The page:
Nicodemus

Arguably the most popular verse in the Bible is John 3:16, which is included in today’s Gospel reading.

Nicodemus, Henry O. Tanner, 1899, oil on canvas 85.6 x 100.3 cm., Pennsylvania  Academy of the Fine Arts.

Nicodemus, Henry O. Tanner, 1899, oil on canvas 85.6 x 100.3 cm., Pennsylvania Academy of the Fine Arts, Philadelphia.

 

Jesus said to Nicodemus:
“Just as Moses lifted up the serpent in the desert,
so must the Son of Man be lifted up,
so that everyone who believes in him may have eternal life.”

For God so loved the world that he gave his only Son,
so that everyone who believes in him might not perish
but might have eternal life.
For God did not send his Son into the world to condemn the world,
but that the world might be saved through him.
Whoever believes in him will not be condemned,
but whoever does not believe has already been condemned,
because he has not believed in the name of the only Son of God.
And this is the verdict,
that the light came into the world,
but people preferred darkness to light,
because their works were evil.
For everyone who does wicked things hates the light
and does not come toward the light,
so that his works might not be exposed.
But whoever lives the truth comes to the light,
so that his works may be clearly seen as done in God. 
And this is the verdict,
that the light came into the world,
but people preferred darkness to light,
because their works were evil.
For everyone who does wicked things hates the light
and does not come toward the light,
so that his works might not be exposed.
But whoever lives the truth comes to the light,
so that his works may be clearly seen as done in God.
John 3:14-21

In the painting featured for this post, we see the African American artist Henry Ossawa Tanner’s visualization of this meeting between Jesus and Nicodemus. Tanner (1859-1937) was at the time the only African American student at the Pennsylvania Academy of the Fine Arts in Philadelphia. Because of Jim Crow racism in the United States, Tanner relocated to France in 1891, becoming an ex-pat there and achieving success with his paintings of religious themes. He later traveled to the Holy Land, which he thought was important for the study of the actual settings depicted in his Biblically-based works. He’s been called a “Mystical painter” because of both his religious subjects and the use of stillness and light in his works.

In our scene of Jesus and Nicodemus, Tanner depicts the story of Nicodemus coming to Jesus at night. The twilight blues of the scene convey the sense of darkness, while lamplight shines up the stairway and onto the face and figure of Jesus. Jesus is also illuminated by the moonlight, seen on his left forehead, and he appears to have an inner light that radiates from his chest. Although these three light sources illuminate him and we can see his intense gaze focused on Nicodemus, his countenance is still dark and rather obscure. Tanner’s portrayal of a dark-skinned yet enigmatic Jesus has provoked speculation. One author writes, “Tanner’s obscure and racially unspecific Christ functions less as a representation than as an enticing vehicle of salvation, through which the beholder may imagine the holy kingdom” (Alan C. Braddock, “Painting the World’s Christ: Tanner, Hybridity, and the Blood of the Holy Land” in Nineteenth-Century Art Worldwide, Vol. 3 Issue 2, Autumn 2004).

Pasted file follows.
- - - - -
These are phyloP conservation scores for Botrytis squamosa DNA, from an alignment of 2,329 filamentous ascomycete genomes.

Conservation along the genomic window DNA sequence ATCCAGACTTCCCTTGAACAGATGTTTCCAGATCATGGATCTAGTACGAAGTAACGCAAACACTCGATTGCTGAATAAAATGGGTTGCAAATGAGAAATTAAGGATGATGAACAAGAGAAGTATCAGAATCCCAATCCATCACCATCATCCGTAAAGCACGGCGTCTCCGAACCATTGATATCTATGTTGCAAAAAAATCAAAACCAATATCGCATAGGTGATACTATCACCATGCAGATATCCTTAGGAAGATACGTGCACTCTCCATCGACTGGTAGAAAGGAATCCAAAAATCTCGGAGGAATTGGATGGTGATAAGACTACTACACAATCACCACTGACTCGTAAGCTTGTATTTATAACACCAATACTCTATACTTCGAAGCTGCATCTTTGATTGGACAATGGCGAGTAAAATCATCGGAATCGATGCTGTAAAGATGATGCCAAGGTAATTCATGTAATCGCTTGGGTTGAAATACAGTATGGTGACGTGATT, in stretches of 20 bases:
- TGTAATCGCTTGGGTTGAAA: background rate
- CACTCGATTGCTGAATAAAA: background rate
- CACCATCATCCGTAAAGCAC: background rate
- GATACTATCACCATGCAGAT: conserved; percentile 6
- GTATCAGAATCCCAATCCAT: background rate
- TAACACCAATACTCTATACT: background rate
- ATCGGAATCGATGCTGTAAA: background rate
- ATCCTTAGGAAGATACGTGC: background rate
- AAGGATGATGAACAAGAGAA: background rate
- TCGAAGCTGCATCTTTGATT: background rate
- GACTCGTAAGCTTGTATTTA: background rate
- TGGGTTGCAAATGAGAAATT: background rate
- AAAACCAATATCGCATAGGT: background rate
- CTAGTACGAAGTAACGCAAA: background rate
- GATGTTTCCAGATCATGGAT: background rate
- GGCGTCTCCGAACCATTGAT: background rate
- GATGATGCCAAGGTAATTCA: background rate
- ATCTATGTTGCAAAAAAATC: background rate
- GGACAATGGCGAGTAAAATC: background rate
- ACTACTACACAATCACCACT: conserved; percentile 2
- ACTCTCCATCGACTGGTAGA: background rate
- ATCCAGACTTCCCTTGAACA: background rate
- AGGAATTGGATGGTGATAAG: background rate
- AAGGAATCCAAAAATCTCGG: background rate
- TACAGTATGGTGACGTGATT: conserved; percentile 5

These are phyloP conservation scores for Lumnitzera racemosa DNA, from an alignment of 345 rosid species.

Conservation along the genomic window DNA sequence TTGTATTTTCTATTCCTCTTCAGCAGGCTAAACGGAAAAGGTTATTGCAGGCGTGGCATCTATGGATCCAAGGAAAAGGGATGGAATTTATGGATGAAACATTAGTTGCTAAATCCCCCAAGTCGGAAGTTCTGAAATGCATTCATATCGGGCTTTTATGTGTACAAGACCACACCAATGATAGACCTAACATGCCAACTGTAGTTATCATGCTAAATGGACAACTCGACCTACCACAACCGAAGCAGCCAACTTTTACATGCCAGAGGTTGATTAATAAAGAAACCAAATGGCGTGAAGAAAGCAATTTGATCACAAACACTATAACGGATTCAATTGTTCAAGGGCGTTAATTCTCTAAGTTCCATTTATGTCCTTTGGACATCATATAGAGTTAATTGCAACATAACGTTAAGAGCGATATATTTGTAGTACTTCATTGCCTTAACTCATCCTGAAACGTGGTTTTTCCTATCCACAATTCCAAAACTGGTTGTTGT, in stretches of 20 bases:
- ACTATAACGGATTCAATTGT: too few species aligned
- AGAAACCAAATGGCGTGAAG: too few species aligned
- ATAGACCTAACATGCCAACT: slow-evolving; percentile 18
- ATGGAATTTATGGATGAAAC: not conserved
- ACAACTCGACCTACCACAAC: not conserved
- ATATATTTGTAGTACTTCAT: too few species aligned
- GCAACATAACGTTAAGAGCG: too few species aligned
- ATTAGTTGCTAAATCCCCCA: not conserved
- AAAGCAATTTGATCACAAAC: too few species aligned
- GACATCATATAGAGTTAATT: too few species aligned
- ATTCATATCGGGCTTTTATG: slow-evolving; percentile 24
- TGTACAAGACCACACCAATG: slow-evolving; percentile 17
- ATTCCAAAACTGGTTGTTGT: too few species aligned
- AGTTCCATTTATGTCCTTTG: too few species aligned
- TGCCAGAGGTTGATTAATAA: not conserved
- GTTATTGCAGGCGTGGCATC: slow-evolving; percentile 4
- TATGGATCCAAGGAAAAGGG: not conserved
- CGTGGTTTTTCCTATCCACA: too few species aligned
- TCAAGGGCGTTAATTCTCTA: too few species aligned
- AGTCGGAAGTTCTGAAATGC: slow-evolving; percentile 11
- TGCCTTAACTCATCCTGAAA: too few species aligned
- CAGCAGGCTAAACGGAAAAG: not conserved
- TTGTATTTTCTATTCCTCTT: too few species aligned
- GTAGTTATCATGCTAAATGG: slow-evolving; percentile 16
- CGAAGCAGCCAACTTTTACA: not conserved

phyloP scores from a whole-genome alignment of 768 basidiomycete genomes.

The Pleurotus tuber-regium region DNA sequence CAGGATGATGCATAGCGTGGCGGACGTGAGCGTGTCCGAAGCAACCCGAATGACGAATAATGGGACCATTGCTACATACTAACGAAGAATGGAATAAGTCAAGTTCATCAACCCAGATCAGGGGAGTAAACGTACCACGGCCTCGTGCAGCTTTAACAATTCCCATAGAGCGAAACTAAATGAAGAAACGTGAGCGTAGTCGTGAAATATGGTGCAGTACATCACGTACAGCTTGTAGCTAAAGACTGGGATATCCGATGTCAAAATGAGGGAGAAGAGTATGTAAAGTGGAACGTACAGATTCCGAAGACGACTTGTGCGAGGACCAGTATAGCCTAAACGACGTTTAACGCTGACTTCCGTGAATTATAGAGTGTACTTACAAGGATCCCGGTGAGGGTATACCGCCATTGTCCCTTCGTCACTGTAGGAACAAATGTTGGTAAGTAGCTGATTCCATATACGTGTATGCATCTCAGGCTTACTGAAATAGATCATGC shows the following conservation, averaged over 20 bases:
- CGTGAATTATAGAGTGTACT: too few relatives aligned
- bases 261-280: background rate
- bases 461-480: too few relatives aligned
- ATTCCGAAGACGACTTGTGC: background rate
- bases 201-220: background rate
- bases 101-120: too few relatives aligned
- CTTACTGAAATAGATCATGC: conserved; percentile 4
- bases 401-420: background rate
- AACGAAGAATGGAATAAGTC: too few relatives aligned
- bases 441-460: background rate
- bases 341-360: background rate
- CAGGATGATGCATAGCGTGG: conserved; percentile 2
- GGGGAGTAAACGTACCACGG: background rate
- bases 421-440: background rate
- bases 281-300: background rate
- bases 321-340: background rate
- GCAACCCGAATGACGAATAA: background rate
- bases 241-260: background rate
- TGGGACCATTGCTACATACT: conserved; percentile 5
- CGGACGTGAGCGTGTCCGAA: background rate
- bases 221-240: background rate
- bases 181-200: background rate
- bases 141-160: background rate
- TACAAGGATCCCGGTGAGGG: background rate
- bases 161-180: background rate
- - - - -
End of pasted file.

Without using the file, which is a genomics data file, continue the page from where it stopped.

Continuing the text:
Tanner himself wrote “My efforts have been to not only put the Biblical incident in the original setting … but at the same time give the human touch ‘which makes the whole world kin’ and which ever remains the same.”

We see Nicodemus, the council member and respected elder, coming in the dark of night to say that he believes Jesus comes from God. Despite his worldly status, he is seated a little lower than Jesus in the pose of a student as Jesus speaks of Himself as the light of the world. I imagine myself seated thus before my Lord, gazing at the light of God that radiates from him. What is he saying to me? Do I also prefer to approach Him in the darkness, so as to hide my deeds even from myself?

We are in the lengthening days of springtime now, when the light increases and the darkness diminishes. Am I allowing the light to penetrate my soul, or am I just putting on a veneer of light for the world to see?  For many years I preferred to hide in the darkness. Through God’s saving grace and John 3:16, I made the decision to follow Christ, little knowing the challenges and changes I would face because of that decision. I am continually challenged to face my own darkness and bring it into the light, a difficult task for me. But Jesus assures me that the love of God will meet me there with a heart of mercy. For that, I am very grateful.

Here’s one of my favorite songs about God’s mercy and love:

 

 

 

 

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2 thoughts on “Nicodemus

  1. ann deakers says:

    beautiful, Jane. How I love David Crowder…thanks for including!!!

    Liked by 1 person

  2. jane arney says:

    Reblogged this on Infinite Windows and commented:

    This week’s readings return once again to the nocturnal meeting between Jesus and Nicodemus, so let’s have another look at this Tanner image and listen once more to the song by David Crowder.

    Like

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